Port Upgrade Throws a Lifeline to the People of Nauru | Asian Development Bank

Port Upgrade Throws a Lifeline to the People of Nauru

Video | 29 January 2018

A $79.59 million project co-financed by the Asian Development Bank, the Governments of Australia and Nauru, and the Green Climate Fund, is set to transform Nauru’s 111-year-old Aiwo boat harbor into an efficient, reliable, and climate-resilient port.

Once completed, the new facility will be the country’s first fully functioning international port.

ADB is providing a $21.3 million grant for the project, which is expected to boost port operations significantly.

Transcript

Aiwo, Nauru – It is often said that a seaport is the nerve of foreign trade of a country. Nowhere is this more true than in isolated Pacific island states like Nauru.

Nauru is a small Pacific island nation relying on its port for much of its international trade.

“Everything for the island comes through the port,” says Sean Oppenheimer, Managing Director of Capelle and Partner, a retail store and supermarket in Nauru.

“If you don’t have fuel for the plane, how can you provide fuel for our power station. The port is the lifeline.”

All islanders are well aware of the port’s strategic importance for Nauru’s economy.

“Nauru needs a new port because we rely on ships to bring in goods from overseas. for example, our school equipment, our food and clothes and many more,” comments Moriah Harris, a secondary school-student.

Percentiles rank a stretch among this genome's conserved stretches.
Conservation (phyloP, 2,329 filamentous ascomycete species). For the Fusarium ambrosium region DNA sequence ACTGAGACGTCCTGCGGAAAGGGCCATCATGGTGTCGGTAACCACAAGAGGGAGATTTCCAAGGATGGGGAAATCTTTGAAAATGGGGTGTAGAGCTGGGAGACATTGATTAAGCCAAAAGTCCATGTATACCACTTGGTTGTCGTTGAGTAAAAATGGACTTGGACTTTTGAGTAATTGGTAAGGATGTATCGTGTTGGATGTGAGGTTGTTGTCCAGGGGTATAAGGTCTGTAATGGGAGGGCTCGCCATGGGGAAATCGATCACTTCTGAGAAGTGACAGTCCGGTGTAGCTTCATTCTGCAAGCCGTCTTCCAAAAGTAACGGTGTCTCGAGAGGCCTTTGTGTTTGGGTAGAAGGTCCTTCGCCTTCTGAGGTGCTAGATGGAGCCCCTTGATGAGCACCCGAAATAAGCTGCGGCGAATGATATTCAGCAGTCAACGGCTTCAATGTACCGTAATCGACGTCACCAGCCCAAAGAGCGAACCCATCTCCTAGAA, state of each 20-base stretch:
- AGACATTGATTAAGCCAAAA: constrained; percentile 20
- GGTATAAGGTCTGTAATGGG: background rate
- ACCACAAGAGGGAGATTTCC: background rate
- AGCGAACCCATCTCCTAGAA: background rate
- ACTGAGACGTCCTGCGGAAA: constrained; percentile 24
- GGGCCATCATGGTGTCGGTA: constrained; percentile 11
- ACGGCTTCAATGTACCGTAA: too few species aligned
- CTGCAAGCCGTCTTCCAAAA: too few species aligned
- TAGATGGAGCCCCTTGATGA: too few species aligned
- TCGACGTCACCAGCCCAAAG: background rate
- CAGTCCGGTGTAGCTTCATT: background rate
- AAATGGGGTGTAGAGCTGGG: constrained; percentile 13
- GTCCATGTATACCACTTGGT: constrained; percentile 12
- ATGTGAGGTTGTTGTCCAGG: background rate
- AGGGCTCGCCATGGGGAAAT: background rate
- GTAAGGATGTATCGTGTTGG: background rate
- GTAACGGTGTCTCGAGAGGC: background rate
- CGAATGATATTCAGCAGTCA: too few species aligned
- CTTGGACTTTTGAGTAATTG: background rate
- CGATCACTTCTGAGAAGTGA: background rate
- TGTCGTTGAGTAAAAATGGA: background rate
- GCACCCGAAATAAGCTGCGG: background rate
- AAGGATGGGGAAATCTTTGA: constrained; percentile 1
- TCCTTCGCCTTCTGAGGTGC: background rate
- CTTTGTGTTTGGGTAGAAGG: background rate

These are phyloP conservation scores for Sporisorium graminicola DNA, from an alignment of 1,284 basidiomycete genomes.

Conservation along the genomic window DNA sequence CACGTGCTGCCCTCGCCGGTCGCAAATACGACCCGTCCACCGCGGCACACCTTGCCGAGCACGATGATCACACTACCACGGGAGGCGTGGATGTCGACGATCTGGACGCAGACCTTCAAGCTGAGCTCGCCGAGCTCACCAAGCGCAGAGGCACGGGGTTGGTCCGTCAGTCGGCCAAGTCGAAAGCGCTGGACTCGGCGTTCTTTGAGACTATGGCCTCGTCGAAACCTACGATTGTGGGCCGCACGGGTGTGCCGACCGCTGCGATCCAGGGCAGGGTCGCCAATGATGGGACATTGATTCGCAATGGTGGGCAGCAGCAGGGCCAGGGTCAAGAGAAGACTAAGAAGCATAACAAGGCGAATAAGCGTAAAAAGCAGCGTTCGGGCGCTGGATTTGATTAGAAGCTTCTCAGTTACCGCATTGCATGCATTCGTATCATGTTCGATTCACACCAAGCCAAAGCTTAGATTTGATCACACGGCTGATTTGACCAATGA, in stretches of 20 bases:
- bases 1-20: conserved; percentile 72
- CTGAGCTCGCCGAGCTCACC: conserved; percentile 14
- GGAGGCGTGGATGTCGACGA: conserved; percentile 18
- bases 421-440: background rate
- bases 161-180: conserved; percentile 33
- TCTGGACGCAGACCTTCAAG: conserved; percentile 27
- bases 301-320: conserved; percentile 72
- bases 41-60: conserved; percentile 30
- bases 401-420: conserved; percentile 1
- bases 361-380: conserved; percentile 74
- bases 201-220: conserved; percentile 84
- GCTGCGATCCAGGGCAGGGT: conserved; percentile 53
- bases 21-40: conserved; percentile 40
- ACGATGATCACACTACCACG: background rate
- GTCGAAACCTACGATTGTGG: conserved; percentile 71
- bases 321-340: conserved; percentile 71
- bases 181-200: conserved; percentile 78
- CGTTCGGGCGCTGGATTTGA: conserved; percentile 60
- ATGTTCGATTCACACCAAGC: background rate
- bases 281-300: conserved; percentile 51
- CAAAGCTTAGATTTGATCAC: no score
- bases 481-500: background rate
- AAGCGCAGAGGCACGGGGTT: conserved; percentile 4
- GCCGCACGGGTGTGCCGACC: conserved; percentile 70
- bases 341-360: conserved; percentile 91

Nauru is now upgrading its only port in a major boost for the country’s economy.

The 111-year-old Aiwo boat harbor will be transformed into a modern, climate-resilient facility. The new facility will be Nauru’s first fully functioning international port.

The port upgrade is a necessary step in the direction of boosting the country’s economy as well as facing the challenges poised by climate change.

“Like all countries in the pacific, Nauru is subject to a number of climate changes. sea level rise, temperature changes. In the case of the nauru port those temperature changes are conspiring against the ability of that port to be viable in the future,” comments Jay Roop, a senior natural resource management specialist wit the Asian Development Bank (ADB).

“What Nauru needs to do is completely change the way they manage ports. They need to make a transformational shift which in this case is an entirely new port.”

ADB is contributing a grant of $21.3 million towards the $79.59 million project.

The Governments of Australia (AU$18 million) and Nauru ($17 million), and the Green Climate Fund ($26.91 millions) are co-financing the project.

“I think partnership is foremost in a project like this because of the cost. it is a huge project for us. We cannot do it ourselves so we invite partners to come in,” says H.E. Baron Waqa, President of Nauru.

“The good thing about this is we try and have ADB involved and take a leading role in this to coordinate all our friends into this partnership arrangement."